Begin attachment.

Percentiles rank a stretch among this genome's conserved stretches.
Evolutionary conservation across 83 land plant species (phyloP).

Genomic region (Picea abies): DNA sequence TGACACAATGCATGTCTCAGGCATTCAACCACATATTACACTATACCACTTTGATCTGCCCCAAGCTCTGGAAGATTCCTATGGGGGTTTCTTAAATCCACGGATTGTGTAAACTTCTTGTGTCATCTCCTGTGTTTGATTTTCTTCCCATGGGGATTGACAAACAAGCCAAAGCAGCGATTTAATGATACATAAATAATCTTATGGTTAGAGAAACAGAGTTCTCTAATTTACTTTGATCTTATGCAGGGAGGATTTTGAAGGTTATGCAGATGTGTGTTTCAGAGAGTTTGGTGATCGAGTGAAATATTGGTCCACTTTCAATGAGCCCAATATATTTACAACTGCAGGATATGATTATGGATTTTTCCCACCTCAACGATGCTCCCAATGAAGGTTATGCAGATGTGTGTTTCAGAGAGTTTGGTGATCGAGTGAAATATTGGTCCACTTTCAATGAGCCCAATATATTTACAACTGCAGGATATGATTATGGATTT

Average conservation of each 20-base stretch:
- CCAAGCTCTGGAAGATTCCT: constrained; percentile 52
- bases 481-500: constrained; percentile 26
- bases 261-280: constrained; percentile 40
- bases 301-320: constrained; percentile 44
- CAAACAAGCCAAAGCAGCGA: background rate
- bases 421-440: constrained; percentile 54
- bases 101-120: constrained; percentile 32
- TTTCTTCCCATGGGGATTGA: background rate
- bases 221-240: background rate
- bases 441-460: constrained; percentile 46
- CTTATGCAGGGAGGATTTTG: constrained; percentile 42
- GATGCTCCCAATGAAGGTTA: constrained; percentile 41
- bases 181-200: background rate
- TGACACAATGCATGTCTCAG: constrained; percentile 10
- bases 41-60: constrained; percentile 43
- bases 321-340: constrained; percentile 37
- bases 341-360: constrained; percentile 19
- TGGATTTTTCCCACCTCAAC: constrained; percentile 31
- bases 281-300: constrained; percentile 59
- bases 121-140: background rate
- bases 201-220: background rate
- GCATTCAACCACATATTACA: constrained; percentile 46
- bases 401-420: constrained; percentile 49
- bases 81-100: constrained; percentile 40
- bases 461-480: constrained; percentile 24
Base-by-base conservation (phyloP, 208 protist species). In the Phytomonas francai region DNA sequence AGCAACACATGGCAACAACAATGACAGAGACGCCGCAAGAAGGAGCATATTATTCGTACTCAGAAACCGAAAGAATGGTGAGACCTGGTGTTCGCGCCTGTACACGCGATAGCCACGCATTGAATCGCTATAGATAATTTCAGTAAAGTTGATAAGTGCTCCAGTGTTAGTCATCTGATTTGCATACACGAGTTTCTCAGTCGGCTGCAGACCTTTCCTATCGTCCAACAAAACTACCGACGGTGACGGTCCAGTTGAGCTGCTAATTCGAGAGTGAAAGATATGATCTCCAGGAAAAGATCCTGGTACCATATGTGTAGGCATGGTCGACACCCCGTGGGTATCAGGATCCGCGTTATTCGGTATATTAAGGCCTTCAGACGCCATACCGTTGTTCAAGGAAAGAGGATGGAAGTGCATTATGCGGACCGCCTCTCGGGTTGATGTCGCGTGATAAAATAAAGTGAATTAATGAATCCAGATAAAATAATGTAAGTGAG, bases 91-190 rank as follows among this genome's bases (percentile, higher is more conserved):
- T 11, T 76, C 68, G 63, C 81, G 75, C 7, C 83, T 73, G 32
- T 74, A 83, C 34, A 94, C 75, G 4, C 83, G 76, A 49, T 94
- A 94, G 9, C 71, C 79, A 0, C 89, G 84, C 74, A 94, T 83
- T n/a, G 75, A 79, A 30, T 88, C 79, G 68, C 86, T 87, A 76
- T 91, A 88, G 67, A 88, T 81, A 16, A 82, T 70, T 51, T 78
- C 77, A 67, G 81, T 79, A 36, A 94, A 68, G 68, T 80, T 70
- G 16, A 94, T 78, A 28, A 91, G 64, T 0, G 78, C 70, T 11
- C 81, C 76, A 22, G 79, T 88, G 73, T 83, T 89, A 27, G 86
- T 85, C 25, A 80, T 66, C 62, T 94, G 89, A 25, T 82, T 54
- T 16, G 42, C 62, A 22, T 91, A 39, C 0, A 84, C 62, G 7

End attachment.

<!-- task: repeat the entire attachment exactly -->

Percentiles rank a stretch among this genome's conserved stretches.
Evolutionary conservation across 83 land plant species (phyloP).

Genomic region (Picea abies): DNA sequence TGACACAATGCATGTCTCAGGCATTCAACCACATATTACACTATACCACTTTGATCTGCCCCAAGCTCTGGAAGATTCCTATGGGGGTTTCTTAAATCCACGGATTGTGTAAACTTCTTGTGTCATCTCCTGTGTTTGATTTTCTTCCCATGGGGATTGACAAACAAGCCAAAGCAGCGATTTAATGATACATAAATAATCTTATGGTTAGAGAAACAGAGTTCTCTAATTTACTTTGATCTTATGCAGGGAGGATTTTGAAGGTTATGCAGATGTGTGTTTCAGAGAGTTTGGTGATCGAGTGAAATATTGGTCCACTTTCAATGAGCCCAATATATTTACAACTGCAGGATATGATTATGGATTTTTCCCACCTCAACGATGCTCCCAATGAAGGTTATGCAGATGTGTGTTTCAGAGAGTTTGGTGATCGAGTGAAATATTGGTCCACTTTCAATGAGCCCAATATATTTACAACTGCAGGATATGATTATGGATTT

Average conservation of each 20-base stretch:
- CCAAGCTCTGGAAGATTCCT: constrained; percentile 52
- bases 481-500: constrained; percentile 26
- bases 261-280: constrained; percentile 40
- bases 301-320: constrained; percentile 44
- CAAACAAGCCAAAGCAGCGA: background rate
- bases 421-440: constrained; percentile 54
- bases 101-120: constrained; percentile 32
- TTTCTTCCCATGGGGATTGA: background rate
- bases 221-240: background rate
- bases 441-460: constrained; percentile 46
- CTTATGCAGGGAGGATTTTG: constrained; percentile 42
- GATGCTCCCAATGAAGGTTA: constrained; percentile 41
- bases 181-200: background rate
- TGACACAATGCATGTCTCAG: constrained; percentile 10
- bases 41-60: constrained; percentile 43
- bases 321-340: constrained; percentile 37
- bases 341-360: constrained; percentile 19
- TGGATTTTTCCCACCTCAAC: constrained; percentile 31
- bases 281-300: constrained; percentile 59
- bases 121-140: background rate
- bases 201-220: background rate
- GCATTCAACCACATATTACA: constrained; percentile 46
- bases 401-420: constrained; percentile 49
- bases 81-100: constrained; percentile 40
- bases 461-480: constrained; percentile 24
Base-by-base conservation (phyloP, 208 protist species). In the Phytomonas francai region DNA sequence AGCAACACATGGCAACAACAATGACAGAGACGCCGCAAGAAGGAGCATATTATTCGTACTCAGAAACCGAAAGAATGGTGAGACCTGGTGTTCGCGCCTGTACACGCGATAGCCACGCATTGAATCGCTATAGATAATTTCAGTAAAGTTGATAAGTGCTCCAGTGTTAGTCATCTGATTTGCATACACGAGTTTCTCAGTCGGCTGCAGACCTTTCCTATCGTCCAACAAAACTACCGACGGTGACGGTCCAGTTGAGCTGCTAATTCGAGAGTGAAAGATATGATCTCCAGGAAAAGATCCTGGTACCATATGTGTAGGCATGGTCGACACCCCGTGGGTATCAGGATCCGCGTTATTCGGTATATTAAGGCCTTCAGACGCCATACCGTTGTTCAAGGAAAGAGGATGGAAGTGCATTATGCGGACCGCCTCTCGGGTTGATGTCGCGTGATAAAATAAAGTGAATTAATGAATCCAGATAAAATAATGTAAGTGAG, bases 91-190 rank as follows among this genome's bases (percentile, higher is more conserved):
- T 11, T 76, C 68, G 63, C 81, G 75, C 7, C 83, T 73, G 32
- T 74, A 83, C 34, A 94, C 75, G 4, C 83, G 76, A 49, T 94
- A 94, G 9, C 71, C 79, A 0, C 89, G 84, C 74, A 94, T 83
- T n/a, G 75, A 79, A 30, T 88, C 79, G 68, C 86, T 87, A 76
- T 91, A 88, G 67, A 88, T 81, A 16, A 82, T 70, T 51, T 78
- C 77, A 67, G 81, T 79, A 36, A 94, A 68, G 68, T 80, T 70
- G 16, A 94, T 78, A 28, A 91, G 64, T 0, G 78, C 70, T 11
- C 81, C 76, A 22, G 79, T 88, G 73, T 83, T 89, A 27, G 86
- T 85, C 25, A 80, T 66, C 62, T 94, G 89, A 25, T 82, T 54
- T 16, G 42, C 62, A 22, T 91, A 39, C 0, A 84, C 62, G 7